After all, the misuse of one type of swap, credit-default swaps, was a major contributor to the global financial crisis of 2007-08. And a second type, total return swaps, contributed to the multibillion-dollar collapse of Archegos Capital Management last year.
There is, however, a potential downside to the SEC’s proposal for increased disclosure of swap positions that might not be immediately apparent: If passed, the rules could severely restrain shareholder activism—a key market mechanism for holding corporate managements accountable, improving governance and creating sustainable value.
Security-based swaps are financial contracts in which counterparties agree to exchange payments based on, say, changes in a stock’s price. They allow investors to obtain economic exposure to an asset without directly owning it and have beneficial uses such as hedging risk. The SEC’s proposed Rule 10B-1 would require additional disclosure of large positions in such instruments, so that investors‘ counterparties and clients understand their full exposure. More transparency is always good, right?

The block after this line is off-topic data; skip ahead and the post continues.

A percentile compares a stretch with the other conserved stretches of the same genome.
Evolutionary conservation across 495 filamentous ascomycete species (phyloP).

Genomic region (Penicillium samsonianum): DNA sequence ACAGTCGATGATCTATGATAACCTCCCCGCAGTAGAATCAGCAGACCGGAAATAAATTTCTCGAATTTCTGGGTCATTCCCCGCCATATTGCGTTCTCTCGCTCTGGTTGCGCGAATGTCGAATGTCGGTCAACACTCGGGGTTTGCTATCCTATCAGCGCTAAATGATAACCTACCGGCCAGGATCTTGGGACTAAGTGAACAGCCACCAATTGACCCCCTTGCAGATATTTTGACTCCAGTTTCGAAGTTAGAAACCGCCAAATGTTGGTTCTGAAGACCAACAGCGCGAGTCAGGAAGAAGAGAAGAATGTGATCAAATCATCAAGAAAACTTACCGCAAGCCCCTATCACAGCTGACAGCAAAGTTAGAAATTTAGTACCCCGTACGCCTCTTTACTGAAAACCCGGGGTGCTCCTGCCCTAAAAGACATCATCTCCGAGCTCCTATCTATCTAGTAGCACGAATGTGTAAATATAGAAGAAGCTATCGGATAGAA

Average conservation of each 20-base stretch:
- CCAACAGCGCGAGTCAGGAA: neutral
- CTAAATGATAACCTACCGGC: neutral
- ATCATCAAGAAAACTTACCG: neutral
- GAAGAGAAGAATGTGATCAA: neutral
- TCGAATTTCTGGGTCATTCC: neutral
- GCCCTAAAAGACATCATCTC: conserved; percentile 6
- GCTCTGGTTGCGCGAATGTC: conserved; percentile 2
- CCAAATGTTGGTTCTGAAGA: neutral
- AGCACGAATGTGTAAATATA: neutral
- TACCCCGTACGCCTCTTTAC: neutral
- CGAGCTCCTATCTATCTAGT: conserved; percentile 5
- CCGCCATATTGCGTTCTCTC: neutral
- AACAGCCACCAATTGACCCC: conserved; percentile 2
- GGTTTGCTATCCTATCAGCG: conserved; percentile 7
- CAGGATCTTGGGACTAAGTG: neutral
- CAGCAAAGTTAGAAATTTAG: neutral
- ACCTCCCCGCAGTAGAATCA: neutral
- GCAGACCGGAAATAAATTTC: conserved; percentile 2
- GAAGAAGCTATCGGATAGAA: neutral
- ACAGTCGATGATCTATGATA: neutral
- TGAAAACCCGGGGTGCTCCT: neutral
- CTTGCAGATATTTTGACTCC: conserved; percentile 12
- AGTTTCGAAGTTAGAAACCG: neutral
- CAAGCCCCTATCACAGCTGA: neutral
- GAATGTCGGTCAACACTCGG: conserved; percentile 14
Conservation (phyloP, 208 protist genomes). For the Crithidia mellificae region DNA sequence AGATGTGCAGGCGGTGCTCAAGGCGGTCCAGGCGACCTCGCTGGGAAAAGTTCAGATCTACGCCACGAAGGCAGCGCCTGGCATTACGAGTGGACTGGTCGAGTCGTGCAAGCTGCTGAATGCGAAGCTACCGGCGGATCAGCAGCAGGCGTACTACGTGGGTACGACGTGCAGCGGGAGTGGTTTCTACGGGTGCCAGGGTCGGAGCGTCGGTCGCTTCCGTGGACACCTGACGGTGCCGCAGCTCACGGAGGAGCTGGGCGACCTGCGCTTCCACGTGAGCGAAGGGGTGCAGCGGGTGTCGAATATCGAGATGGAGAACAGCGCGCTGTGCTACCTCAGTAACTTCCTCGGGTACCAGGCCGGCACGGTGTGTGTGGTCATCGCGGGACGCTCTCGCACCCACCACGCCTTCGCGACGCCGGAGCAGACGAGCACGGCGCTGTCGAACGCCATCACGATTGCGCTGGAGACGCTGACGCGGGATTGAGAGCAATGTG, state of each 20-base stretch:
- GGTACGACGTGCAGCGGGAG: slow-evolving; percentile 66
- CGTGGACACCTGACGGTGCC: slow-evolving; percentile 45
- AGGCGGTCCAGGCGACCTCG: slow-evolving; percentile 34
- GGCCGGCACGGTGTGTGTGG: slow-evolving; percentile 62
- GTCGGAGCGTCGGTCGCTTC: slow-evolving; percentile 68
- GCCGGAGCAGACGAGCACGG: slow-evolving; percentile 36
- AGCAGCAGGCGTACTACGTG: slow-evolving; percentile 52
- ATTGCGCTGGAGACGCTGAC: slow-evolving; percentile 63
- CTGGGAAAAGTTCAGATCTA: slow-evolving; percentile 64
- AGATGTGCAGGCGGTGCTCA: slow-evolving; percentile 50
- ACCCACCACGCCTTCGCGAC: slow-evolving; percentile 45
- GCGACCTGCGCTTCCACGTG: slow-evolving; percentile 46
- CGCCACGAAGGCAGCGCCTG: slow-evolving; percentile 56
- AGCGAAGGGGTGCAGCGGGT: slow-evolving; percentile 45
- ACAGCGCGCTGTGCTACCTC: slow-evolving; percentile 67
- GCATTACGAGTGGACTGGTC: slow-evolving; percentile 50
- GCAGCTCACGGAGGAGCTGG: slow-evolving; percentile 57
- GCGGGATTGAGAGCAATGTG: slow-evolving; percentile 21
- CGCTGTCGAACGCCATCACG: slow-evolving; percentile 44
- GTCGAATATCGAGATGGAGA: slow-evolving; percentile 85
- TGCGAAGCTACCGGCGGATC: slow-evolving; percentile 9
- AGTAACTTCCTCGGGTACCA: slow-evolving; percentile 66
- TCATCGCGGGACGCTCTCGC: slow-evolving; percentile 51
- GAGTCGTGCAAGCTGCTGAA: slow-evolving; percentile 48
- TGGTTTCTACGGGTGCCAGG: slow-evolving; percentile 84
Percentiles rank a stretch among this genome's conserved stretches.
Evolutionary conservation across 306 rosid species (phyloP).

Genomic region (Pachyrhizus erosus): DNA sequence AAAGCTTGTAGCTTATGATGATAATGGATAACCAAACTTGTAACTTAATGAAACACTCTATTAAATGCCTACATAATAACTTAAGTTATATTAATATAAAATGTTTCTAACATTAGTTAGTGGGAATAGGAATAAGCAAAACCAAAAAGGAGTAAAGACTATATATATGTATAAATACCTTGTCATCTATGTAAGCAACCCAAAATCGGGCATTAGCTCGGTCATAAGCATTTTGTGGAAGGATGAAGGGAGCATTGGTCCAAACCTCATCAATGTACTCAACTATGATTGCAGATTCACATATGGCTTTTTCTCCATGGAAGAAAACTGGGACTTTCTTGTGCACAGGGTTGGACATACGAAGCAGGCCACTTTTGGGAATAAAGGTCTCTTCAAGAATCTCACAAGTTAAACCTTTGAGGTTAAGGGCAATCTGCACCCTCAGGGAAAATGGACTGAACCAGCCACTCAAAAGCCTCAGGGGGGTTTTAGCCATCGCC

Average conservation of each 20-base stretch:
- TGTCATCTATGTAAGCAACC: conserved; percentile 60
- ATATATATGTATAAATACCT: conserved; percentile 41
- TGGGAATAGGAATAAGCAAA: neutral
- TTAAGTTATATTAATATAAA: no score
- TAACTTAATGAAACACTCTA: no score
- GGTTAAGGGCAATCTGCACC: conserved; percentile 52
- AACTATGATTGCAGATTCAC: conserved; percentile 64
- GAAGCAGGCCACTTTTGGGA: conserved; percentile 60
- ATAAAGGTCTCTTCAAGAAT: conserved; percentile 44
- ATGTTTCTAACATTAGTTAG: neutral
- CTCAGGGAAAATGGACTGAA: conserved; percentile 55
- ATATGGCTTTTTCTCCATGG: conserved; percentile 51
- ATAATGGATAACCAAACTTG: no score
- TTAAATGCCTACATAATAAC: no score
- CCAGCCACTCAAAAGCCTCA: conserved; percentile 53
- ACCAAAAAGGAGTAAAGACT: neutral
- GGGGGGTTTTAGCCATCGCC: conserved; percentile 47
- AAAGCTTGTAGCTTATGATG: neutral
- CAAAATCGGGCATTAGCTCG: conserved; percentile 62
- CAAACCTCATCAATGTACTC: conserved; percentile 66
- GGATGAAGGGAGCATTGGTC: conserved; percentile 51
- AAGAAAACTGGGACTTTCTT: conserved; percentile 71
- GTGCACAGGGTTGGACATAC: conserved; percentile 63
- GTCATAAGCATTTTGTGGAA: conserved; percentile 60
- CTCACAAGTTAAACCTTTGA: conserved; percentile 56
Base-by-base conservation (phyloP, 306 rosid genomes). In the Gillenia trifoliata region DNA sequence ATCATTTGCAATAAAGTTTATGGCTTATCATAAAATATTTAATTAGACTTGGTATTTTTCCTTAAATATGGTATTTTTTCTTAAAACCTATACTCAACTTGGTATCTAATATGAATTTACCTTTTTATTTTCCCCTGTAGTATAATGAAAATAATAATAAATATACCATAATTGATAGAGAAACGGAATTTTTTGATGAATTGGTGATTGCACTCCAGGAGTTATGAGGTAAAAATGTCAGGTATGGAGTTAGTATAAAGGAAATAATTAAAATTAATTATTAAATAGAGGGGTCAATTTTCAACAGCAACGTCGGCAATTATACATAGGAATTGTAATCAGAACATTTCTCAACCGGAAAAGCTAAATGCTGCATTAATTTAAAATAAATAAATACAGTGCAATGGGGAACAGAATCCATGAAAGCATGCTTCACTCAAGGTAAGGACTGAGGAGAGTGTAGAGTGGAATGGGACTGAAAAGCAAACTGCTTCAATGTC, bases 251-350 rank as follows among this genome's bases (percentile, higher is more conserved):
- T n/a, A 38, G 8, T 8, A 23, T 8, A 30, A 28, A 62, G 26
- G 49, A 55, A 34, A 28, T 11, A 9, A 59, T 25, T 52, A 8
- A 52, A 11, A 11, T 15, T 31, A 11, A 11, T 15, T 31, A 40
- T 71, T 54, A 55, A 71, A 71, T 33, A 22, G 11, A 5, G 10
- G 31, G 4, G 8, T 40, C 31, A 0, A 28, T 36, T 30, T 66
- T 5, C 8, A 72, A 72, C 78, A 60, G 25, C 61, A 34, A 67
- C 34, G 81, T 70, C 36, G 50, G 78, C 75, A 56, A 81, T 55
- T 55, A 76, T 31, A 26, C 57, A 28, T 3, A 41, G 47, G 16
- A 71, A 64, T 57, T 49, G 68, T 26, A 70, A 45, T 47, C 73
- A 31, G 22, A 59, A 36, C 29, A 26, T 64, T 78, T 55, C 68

Well, not always. The main barrier to shareholder activism is that the activist bears the cost, but the benefits are shared by all other shareholders and in many cases wider society—the classic free-rider problem. An activist’s gains are limited to its stake in the company. And if the activist buys more than 5%, it is required to disclose its position, which moves the market and hinders it from buying more. A 5% stake, however, is often insufficient to make activism worthwhile, given that it typically takes six to 12 months of research before an activist investor even meets with a company.
Swaps, however, allow a shareholder to increase exposure without revealing it to the world, raising the incentive to engage with a company to improve its performance. If the SEC forces investors to reveal those positions, activists might not be able to obtain enough exposure to make engagement worthwhile.
There are good public-policy reasons why equity positions should be disclosed, but not swaps. Equity comes with voting rights and the potential ability to influence a company, but swaps don’t. What swaps do provide is an economic incentive for an investor to care about a company’s future—similar to an investment firm tying fund-manager pay more closely to long-term performance, without increasing its holdings in the company.
For its part, the SEC says it benefits from robust engagement with the public and will review all comments submitted during the open comment period. Generally, though it responds to comments received as part of the final rule-making and not beforehand, according to a spokesperson.
Benefits of privacy
Why should we worry about reduced activism? Critics claim that activism inflates short-term profit at the expense of long-term value, but rigorous evidence suggests otherwise.